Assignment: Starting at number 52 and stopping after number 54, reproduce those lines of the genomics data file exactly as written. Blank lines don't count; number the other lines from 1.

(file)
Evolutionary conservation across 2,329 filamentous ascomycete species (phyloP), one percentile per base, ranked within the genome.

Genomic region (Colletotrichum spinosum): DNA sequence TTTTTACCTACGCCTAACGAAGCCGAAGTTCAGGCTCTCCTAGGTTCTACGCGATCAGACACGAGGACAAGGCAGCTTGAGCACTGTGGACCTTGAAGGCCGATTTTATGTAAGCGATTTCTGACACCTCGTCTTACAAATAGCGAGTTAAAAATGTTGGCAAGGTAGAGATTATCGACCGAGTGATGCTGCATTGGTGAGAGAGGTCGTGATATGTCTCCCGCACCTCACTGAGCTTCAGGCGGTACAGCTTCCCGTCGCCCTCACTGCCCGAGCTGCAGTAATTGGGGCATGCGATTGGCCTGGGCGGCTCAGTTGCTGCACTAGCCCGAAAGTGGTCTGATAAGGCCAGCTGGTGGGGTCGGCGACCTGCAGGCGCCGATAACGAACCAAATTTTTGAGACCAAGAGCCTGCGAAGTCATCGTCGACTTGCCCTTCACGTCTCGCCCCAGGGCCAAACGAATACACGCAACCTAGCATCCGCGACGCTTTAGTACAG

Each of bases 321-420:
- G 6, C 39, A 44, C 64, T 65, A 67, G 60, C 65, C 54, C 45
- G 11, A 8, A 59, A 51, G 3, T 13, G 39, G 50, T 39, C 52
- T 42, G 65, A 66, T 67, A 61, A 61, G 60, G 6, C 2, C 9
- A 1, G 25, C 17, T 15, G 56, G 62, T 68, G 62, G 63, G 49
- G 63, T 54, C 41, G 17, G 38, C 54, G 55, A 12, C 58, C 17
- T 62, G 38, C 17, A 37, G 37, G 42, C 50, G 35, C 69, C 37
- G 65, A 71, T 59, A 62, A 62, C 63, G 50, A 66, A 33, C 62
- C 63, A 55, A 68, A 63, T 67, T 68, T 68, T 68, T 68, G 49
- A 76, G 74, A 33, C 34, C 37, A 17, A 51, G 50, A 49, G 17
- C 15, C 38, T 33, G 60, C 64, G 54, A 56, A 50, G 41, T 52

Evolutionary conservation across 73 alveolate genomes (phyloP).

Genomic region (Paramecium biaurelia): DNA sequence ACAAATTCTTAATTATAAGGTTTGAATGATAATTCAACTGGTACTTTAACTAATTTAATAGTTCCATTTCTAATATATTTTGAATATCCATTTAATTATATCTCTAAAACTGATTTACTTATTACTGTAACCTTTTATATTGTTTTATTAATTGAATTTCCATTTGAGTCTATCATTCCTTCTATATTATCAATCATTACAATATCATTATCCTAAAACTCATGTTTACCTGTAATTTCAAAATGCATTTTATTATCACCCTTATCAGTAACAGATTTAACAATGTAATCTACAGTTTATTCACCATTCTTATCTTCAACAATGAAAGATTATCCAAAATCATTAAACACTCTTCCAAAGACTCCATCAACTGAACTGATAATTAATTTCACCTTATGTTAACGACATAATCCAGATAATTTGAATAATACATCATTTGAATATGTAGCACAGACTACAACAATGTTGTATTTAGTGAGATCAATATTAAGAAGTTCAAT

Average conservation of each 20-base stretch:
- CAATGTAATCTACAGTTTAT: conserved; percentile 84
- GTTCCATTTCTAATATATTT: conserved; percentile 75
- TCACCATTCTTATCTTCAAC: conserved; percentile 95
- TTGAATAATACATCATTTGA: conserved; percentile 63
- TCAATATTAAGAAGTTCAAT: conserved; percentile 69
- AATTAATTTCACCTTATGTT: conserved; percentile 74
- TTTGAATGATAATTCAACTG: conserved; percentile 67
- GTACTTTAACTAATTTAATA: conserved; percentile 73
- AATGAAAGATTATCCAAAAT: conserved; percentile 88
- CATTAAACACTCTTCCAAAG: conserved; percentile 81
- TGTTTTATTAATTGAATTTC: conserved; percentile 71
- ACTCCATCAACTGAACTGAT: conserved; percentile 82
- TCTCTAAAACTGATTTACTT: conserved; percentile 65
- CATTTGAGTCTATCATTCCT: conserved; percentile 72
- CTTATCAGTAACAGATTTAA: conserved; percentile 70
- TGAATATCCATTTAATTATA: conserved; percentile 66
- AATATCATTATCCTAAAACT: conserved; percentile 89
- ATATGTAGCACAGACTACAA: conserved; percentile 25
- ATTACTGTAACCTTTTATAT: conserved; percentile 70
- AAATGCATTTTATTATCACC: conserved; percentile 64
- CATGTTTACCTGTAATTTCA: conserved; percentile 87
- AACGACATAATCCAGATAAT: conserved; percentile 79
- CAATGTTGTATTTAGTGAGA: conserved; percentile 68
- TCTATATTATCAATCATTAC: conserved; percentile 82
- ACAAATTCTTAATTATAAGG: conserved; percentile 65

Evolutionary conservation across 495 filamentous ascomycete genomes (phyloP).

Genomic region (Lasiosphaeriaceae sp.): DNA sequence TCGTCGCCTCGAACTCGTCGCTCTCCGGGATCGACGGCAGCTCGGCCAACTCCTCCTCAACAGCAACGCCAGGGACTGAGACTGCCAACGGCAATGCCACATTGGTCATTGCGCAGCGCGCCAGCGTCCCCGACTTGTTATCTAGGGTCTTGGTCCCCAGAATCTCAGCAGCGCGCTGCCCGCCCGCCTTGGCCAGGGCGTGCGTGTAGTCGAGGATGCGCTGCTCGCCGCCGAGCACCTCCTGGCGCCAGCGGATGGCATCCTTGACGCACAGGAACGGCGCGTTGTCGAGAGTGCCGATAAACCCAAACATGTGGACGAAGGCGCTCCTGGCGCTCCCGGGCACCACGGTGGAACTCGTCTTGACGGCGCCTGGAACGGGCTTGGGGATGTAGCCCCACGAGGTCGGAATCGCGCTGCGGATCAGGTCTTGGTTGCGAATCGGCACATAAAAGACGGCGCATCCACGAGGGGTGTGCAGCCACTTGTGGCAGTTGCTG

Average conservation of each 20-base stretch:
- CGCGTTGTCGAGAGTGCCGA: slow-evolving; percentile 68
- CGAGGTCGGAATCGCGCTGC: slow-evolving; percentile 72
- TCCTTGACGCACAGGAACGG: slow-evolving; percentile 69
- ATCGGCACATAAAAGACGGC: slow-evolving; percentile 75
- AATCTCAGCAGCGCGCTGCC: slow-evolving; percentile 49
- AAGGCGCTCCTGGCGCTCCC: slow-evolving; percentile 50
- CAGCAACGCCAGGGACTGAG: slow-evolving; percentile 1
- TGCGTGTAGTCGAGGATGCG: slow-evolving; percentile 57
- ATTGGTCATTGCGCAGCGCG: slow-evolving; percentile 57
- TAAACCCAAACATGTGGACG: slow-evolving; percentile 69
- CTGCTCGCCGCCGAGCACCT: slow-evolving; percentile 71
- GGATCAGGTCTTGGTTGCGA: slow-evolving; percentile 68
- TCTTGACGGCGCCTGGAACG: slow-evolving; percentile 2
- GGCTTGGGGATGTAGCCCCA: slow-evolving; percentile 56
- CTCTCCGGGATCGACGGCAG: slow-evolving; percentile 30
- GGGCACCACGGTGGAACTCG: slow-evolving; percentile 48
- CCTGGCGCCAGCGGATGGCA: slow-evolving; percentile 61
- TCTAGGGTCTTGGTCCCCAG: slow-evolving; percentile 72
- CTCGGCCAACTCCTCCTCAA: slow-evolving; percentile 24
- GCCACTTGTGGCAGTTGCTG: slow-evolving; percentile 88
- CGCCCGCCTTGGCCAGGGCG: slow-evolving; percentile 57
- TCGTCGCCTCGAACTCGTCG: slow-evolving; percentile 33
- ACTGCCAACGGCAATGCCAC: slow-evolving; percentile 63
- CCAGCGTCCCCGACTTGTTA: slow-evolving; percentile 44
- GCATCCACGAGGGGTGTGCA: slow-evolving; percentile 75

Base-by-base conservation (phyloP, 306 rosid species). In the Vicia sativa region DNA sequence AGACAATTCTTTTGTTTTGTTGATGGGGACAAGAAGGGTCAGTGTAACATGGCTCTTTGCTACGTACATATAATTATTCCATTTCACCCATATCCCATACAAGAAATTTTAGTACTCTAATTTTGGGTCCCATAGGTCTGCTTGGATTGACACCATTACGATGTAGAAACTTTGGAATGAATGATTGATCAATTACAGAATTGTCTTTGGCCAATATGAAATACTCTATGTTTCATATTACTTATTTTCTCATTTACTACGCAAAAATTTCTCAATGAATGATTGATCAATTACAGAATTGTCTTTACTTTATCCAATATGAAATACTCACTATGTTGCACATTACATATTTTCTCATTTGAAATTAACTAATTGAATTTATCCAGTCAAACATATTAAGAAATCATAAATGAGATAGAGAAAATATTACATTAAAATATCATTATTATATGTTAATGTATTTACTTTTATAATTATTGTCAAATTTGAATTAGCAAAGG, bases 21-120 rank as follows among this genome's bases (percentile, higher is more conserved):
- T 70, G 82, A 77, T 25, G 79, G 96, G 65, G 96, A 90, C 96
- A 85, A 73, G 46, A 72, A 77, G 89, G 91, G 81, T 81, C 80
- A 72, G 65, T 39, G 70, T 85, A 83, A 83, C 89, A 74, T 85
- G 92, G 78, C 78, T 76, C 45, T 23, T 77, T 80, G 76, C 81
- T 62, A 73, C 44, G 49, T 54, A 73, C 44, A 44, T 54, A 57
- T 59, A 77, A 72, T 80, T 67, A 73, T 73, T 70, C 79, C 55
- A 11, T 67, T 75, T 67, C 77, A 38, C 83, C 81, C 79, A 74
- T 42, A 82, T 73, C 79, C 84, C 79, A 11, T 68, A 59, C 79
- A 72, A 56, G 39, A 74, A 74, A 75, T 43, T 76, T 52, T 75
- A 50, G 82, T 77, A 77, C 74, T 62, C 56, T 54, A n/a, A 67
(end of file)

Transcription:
- TGCGTGTAGTCGAGGATGCG: slow-evolving; percentile 57
- ATTGGTCATTGCGCAGCGCG: slow-evolving; percentile 57
- TAAACCCAAACATGTGGACG: slow-evolving; percentile 69